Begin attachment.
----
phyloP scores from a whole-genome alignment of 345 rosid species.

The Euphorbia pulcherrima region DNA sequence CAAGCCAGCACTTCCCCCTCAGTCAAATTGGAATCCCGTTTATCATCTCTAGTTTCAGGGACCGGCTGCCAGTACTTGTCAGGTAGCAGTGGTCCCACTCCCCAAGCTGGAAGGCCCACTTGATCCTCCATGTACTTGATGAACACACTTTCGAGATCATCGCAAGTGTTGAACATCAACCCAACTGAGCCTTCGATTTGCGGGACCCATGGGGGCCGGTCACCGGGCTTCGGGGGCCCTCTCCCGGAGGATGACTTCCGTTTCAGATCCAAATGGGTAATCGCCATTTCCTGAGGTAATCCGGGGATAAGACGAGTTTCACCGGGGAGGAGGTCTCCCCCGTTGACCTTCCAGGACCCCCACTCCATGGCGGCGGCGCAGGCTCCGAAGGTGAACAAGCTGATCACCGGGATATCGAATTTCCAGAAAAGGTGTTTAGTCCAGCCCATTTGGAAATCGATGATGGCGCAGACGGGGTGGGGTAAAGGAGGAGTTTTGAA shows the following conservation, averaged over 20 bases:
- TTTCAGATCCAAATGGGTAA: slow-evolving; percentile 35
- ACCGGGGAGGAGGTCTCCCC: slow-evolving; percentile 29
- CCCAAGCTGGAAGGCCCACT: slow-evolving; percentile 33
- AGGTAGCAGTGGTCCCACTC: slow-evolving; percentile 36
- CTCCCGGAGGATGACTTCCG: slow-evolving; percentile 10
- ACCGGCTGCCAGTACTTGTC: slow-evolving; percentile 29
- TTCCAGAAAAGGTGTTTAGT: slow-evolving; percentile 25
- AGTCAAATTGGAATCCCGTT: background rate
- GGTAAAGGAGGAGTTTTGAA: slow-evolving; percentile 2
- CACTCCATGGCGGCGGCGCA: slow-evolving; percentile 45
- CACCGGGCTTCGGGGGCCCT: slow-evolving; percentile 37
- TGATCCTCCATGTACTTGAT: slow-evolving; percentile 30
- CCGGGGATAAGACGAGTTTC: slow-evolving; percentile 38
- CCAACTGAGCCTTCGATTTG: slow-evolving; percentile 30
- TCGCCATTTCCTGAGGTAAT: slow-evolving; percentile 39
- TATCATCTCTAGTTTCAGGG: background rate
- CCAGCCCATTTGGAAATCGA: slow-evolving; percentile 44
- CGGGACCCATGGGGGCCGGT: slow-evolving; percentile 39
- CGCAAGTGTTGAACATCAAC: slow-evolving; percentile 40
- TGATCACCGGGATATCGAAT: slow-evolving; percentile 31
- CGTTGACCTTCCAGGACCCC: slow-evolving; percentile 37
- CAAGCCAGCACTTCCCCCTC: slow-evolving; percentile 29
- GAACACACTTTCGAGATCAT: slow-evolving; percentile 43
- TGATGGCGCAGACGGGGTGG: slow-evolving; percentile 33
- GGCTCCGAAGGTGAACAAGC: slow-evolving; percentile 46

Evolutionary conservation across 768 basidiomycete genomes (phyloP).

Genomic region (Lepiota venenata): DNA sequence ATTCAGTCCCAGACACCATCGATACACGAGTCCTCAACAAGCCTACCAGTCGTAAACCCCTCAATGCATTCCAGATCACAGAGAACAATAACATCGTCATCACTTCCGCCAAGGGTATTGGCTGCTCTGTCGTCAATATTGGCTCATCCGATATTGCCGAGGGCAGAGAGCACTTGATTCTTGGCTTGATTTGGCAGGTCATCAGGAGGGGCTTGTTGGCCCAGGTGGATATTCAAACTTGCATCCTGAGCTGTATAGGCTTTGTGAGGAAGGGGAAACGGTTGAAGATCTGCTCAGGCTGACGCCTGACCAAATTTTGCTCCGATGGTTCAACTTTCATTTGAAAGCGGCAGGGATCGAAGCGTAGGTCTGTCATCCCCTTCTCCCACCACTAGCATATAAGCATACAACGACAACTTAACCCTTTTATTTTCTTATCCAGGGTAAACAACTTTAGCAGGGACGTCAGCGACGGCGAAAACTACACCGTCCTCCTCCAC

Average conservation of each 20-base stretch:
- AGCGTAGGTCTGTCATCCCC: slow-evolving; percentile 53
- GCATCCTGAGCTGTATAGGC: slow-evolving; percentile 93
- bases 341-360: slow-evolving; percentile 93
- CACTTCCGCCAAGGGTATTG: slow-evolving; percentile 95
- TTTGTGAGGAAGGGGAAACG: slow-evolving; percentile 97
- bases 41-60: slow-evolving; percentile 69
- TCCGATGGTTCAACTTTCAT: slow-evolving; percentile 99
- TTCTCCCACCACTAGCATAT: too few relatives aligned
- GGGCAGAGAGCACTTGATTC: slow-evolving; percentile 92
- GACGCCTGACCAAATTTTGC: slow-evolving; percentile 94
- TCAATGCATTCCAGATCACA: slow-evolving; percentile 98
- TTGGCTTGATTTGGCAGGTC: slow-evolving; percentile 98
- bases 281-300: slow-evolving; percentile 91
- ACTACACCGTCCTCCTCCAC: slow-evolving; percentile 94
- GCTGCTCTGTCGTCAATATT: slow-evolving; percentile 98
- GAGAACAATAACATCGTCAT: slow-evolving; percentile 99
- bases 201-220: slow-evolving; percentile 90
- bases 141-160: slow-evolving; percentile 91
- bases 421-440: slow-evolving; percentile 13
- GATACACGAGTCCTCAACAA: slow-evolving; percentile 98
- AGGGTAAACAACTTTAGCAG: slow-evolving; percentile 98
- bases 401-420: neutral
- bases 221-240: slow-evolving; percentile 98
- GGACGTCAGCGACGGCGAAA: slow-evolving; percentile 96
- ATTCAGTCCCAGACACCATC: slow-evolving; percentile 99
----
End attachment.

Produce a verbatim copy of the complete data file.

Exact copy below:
phyloP scores from a whole-genome alignment of 345 rosid species.

The Euphorbia pulcherrima region DNA sequence CAAGCCAGCACTTCCCCCTCAGTCAAATTGGAATCCCGTTTATCATCTCTAGTTTCAGGGACCGGCTGCCAGTACTTGTCAGGTAGCAGTGGTCCCACTCCCCAAGCTGGAAGGCCCACTTGATCCTCCATGTACTTGATGAACACACTTTCGAGATCATCGCAAGTGTTGAACATCAACCCAACTGAGCCTTCGATTTGCGGGACCCATGGGGGCCGGTCACCGGGCTTCGGGGGCCCTCTCCCGGAGGATGACTTCCGTTTCAGATCCAAATGGGTAATCGCCATTTCCTGAGGTAATCCGGGGATAAGACGAGTTTCACCGGGGAGGAGGTCTCCCCCGTTGACCTTCCAGGACCCCCACTCCATGGCGGCGGCGCAGGCTCCGAAGGTGAACAAGCTGATCACCGGGATATCGAATTTCCAGAAAAGGTGTTTAGTCCAGCCCATTTGGAAATCGATGATGGCGCAGACGGGGTGGGGTAAAGGAGGAGTTTTGAA shows the following conservation, averaged over 20 bases:
- TTTCAGATCCAAATGGGTAA: slow-evolving; percentile 35
- ACCGGGGAGGAGGTCTCCCC: slow-evolving; percentile 29
- CCCAAGCTGGAAGGCCCACT: slow-evolving; percentile 33
- AGGTAGCAGTGGTCCCACTC: slow-evolving; percentile 36
- CTCCCGGAGGATGACTTCCG: slow-evolving; percentile 10
- ACCGGCTGCCAGTACTTGTC: slow-evolving; percentile 29
- TTCCAGAAAAGGTGTTTAGT: slow-evolving; percentile 25
- AGTCAAATTGGAATCCCGTT: background rate
- GGTAAAGGAGGAGTTTTGAA: slow-evolving; percentile 2
- CACTCCATGGCGGCGGCGCA: slow-evolving; percentile 45
- CACCGGGCTTCGGGGGCCCT: slow-evolving; percentile 37
- TGATCCTCCATGTACTTGAT: slow-evolving; percentile 30
- CCGGGGATAAGACGAGTTTC: slow-evolving; percentile 38
- CCAACTGAGCCTTCGATTTG: slow-evolving; percentile 30
- TCGCCATTTCCTGAGGTAAT: slow-evolving; percentile 39
- TATCATCTCTAGTTTCAGGG: background rate
- CCAGCCCATTTGGAAATCGA: slow-evolving; percentile 44
- CGGGACCCATGGGGGCCGGT: slow-evolving; percentile 39
- CGCAAGTGTTGAACATCAAC: slow-evolving; percentile 40
- TGATCACCGGGATATCGAAT: slow-evolving; percentile 31
- CGTTGACCTTCCAGGACCCC: slow-evolving; percentile 37
- CAAGCCAGCACTTCCCCCTC: slow-evolving; percentile 29
- GAACACACTTTCGAGATCAT: slow-evolving; percentile 43
- TGATGGCGCAGACGGGGTGG: slow-evolving; percentile 33
- GGCTCCGAAGGTGAACAAGC: slow-evolving; percentile 46

Evolutionary conservation across 768 basidiomycete genomes (phyloP).

Genomic region (Lepiota venenata): DNA sequence ATTCAGTCCCAGACACCATCGATACACGAGTCCTCAACAAGCCTACCAGTCGTAAACCCCTCAATGCATTCCAGATCACAGAGAACAATAACATCGTCATCACTTCCGCCAAGGGTATTGGCTGCTCTGTCGTCAATATTGGCTCATCCGATATTGCCGAGGGCAGAGAGCACTTGATTCTTGGCTTGATTTGGCAGGTCATCAGGAGGGGCTTGTTGGCCCAGGTGGATATTCAAACTTGCATCCTGAGCTGTATAGGCTTTGTGAGGAAGGGGAAACGGTTGAAGATCTGCTCAGGCTGACGCCTGACCAAATTTTGCTCCGATGGTTCAACTTTCATTTGAAAGCGGCAGGGATCGAAGCGTAGGTCTGTCATCCCCTTCTCCCACCACTAGCATATAAGCATACAACGACAACTTAACCCTTTTATTTTCTTATCCAGGGTAAACAACTTTAGCAGGGACGTCAGCGACGGCGAAAACTACACCGTCCTCCTCCAC

Average conservation of each 20-base stretch:
- AGCGTAGGTCTGTCATCCCC: slow-evolving; percentile 53
- GCATCCTGAGCTGTATAGGC: slow-evolving; percentile 93
- bases 341-360: slow-evolving; percentile 93
- CACTTCCGCCAAGGGTATTG: slow-evolving; percentile 95
- TTTGTGAGGAAGGGGAAACG: slow-evolving; percentile 97
- bases 41-60: slow-evolving; percentile 69
- TCCGATGGTTCAACTTTCAT: slow-evolving; percentile 99
- TTCTCCCACCACTAGCATAT: too few relatives aligned
- GGGCAGAGAGCACTTGATTC: slow-evolving; percentile 92
- GACGCCTGACCAAATTTTGC: slow-evolving; percentile 94
- TCAATGCATTCCAGATCACA: slow-evolving; percentile 98
- TTGGCTTGATTTGGCAGGTC: slow-evolving; percentile 98
- bases 281-300: slow-evolving; percentile 91
- ACTACACCGTCCTCCTCCAC: slow-evolving; percentile 94
- GCTGCTCTGTCGTCAATATT: slow-evolving; percentile 98
- GAGAACAATAACATCGTCAT: slow-evolving; percentile 99
- bases 201-220: slow-evolving; percentile 90
- bases 141-160: slow-evolving; percentile 91
- bases 421-440: slow-evolving; percentile 13
- GATACACGAGTCCTCAACAA: slow-evolving; percentile 98
- AGGGTAAACAACTTTAGCAG: slow-evolving; percentile 98
- bases 401-420: neutral
- bases 221-240: slow-evolving; percentile 98
- GGACGTCAGCGACGGCGAAA: slow-evolving; percentile 96
- ATTCAGTCCCAGACACCATC: slow-evolving; percentile 99